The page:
Spathiphyllum- Also known as Peace lily. This plant belongs to the Araceae family, which is often very appropriate for chlorophyll printing. Its big green flat leaves, which might occasionally turn yellow, made me believe this lily was perfect to work with. However, the outcome was really disappointing. First of all, it takes a lot of time to get any outcome with this plant,  and then, the resulting prints, lack of contrast and definition.

Philodendron imperial- Philodendros are a dysfunctional family. While some of them are absolutely fantastic for this process such as philodendron selloum and philodendron giganteum, the royal branch from this family are terrible for chlorophyll printing; avoid using philodendron imperial and pink princess.  Climbing philodendros are also pretty bad, including scandens and elongatum.

Devil’s Ivy –   Ivy tends to work very well for chlorophyll printing.  You might be able to get a quite good print in 2 Summer sunny days. Its green flat leaves are very convenient. It is very easy to source Ivy leaves from the streets and I used to think Ivy was the most convenient plant for the process until I came across the Devil’s variety. It just doesn’t work at all!

 

 


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This blog post is an archive of things that didn’t work. Realising the 3 facts described below had a very strong impact in my research.

I hope you enjoy my archive of failures and that it saves you some time if you decide to practice the bleaching technique. Enjoy!

 

UV lamps

UV lamps release very little light compared to the Sun, and they mainly release UVA light. In order to bleach a leaf one needs UVB light mainly, as well as large amounts of visible light.

If you use a UV lamp, it will cook your leaf, as this lamps release much more heat than light!

 

Black back printing frame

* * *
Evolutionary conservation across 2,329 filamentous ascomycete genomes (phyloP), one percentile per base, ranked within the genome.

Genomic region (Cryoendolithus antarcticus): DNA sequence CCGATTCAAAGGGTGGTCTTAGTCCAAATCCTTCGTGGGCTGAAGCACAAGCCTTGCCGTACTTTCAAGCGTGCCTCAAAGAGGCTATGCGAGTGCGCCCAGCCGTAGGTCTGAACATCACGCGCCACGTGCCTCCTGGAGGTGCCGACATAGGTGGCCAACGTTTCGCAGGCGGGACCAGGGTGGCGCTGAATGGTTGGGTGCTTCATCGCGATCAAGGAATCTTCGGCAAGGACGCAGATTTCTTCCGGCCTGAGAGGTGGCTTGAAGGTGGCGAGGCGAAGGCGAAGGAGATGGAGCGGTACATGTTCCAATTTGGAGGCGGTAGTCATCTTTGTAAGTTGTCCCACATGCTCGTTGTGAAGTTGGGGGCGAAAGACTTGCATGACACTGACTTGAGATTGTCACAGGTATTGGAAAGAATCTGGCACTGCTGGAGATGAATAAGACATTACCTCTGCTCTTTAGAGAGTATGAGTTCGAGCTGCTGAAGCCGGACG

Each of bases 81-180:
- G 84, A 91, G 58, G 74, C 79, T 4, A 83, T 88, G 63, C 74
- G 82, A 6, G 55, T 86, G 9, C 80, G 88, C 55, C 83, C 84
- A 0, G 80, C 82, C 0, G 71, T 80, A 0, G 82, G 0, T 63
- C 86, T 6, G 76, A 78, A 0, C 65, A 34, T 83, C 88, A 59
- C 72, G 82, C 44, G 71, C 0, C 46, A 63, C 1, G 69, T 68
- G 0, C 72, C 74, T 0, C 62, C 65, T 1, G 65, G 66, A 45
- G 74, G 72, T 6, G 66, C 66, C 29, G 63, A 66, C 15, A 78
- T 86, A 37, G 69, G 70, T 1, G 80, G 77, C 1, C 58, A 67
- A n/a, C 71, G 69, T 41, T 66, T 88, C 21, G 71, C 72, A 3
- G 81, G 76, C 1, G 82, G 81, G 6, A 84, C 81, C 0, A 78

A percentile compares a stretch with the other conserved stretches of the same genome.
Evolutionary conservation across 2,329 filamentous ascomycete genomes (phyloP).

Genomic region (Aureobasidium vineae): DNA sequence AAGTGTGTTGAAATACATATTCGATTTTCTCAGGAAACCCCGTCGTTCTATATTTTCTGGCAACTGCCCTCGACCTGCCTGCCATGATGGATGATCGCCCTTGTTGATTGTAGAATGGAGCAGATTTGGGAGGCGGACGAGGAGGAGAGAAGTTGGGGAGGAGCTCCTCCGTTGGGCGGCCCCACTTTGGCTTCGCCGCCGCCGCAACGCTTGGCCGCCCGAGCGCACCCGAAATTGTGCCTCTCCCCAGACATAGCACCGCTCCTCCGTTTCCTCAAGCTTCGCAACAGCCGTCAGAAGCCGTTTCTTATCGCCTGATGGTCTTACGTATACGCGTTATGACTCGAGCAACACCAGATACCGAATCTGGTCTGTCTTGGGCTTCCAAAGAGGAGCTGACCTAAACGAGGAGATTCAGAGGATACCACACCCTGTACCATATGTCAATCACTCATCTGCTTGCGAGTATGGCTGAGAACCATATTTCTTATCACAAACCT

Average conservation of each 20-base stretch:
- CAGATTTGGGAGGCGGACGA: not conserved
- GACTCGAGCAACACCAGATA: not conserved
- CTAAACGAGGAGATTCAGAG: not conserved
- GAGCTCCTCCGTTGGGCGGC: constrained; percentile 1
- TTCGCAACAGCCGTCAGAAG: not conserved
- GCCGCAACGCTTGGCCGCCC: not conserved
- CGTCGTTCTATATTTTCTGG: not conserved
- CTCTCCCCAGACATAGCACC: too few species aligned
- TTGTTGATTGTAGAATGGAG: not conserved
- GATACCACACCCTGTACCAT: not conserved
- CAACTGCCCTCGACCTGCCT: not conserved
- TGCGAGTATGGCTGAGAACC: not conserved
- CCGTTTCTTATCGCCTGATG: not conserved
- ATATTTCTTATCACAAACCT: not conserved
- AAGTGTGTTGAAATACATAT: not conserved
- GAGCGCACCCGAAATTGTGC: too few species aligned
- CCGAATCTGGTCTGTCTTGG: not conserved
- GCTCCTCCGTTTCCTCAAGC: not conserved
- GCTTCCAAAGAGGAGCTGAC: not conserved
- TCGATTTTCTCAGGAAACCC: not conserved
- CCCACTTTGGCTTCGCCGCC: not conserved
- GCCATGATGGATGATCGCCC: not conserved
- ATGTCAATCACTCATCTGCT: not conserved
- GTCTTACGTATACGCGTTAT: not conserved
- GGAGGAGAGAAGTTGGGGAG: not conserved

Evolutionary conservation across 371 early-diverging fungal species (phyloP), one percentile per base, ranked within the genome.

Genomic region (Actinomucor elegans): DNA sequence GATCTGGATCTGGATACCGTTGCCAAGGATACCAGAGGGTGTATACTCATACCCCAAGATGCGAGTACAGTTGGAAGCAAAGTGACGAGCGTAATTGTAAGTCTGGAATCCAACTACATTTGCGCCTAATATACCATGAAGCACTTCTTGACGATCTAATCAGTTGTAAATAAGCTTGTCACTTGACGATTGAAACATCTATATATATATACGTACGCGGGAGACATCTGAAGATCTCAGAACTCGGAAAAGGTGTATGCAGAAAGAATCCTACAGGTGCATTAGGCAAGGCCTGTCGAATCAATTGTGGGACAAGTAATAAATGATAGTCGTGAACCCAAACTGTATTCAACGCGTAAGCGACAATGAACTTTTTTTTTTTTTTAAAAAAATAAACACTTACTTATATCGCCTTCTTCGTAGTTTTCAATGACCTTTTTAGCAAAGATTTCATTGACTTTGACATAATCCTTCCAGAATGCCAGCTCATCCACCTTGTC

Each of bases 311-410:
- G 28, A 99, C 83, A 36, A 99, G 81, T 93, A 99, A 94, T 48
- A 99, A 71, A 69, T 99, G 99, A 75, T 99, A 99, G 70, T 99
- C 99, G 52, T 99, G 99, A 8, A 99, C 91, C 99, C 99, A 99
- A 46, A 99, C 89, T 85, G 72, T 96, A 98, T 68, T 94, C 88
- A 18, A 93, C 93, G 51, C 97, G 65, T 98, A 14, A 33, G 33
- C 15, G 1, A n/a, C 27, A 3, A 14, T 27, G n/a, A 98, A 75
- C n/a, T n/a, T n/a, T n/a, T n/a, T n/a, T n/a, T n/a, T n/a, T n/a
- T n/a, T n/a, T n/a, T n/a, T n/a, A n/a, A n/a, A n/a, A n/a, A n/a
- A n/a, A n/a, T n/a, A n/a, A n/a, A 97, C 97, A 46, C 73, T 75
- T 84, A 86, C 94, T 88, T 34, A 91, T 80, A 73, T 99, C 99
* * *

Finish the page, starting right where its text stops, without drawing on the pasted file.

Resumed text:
The majority of the photographers working with printing process use printing frames with black backs.  It doesn’t work for this process as it helps to rise temperature, and again it will cook the leaf in your printing frame rather than bleaching it!

 

One layer of acetate

One needs to print the same image twice onto different acetates. This is very important because the Sun bleaches everything including the ink pigments on the acetate. If one wants to have a successful outcome then it is mandatory to have a double layer.

I hope sharing my research journey with you was useful and encouraging :)

 

 


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Yesterday’s workshop was attended by 300+ people. 226 people view the workshop on Facebook and 90 people view on Instagram!

Thank you all, I hope it encouraged you to try this organic photographic process!


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On Thursday 2nd of August from 11:00am to 12:30,  I’ll be running a free online chlorophyll printing workshop, with the support from the Professional Development bursary from a-n.

This event is free an open to all artist, but registration is mandatory. You can learn how to print images directly on leaves by signing up here